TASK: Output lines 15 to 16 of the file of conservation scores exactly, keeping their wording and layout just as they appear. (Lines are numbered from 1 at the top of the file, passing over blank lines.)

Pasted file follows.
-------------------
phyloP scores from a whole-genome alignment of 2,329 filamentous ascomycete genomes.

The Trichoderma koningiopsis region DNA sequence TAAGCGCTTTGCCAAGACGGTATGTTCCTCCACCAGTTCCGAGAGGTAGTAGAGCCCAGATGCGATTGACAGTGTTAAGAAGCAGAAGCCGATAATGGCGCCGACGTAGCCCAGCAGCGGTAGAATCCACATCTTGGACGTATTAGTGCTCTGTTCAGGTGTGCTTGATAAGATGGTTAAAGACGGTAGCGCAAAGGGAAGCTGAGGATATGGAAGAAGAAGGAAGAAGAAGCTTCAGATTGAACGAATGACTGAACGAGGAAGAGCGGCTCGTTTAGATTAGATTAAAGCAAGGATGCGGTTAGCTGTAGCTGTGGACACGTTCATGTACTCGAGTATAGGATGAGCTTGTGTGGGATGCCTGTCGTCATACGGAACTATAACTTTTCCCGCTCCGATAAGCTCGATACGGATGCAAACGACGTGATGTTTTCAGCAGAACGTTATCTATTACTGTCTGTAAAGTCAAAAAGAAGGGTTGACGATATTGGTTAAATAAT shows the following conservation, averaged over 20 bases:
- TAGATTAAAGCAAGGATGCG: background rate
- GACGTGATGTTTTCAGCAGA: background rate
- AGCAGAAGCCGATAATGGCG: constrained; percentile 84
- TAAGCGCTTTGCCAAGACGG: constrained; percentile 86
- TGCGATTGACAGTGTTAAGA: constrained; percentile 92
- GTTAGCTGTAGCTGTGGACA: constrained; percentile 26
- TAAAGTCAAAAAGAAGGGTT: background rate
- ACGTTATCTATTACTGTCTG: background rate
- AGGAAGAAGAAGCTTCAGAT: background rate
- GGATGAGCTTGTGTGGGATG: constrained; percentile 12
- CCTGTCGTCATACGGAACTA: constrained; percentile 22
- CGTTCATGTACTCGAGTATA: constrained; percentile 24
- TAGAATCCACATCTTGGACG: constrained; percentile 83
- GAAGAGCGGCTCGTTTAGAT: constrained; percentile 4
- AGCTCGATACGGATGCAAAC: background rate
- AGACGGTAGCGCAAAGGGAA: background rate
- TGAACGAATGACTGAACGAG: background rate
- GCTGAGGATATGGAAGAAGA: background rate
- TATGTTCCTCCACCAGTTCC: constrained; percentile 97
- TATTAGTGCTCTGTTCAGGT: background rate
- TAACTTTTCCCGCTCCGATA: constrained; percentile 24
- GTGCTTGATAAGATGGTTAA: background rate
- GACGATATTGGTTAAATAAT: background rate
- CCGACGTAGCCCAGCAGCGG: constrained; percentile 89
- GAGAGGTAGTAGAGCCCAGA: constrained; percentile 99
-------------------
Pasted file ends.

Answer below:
- TAGAATCCACATCTTGGACG: constrained; percentile 83
- GAAGAGCGGCTCGTTTAGAT: constrained; percentile 4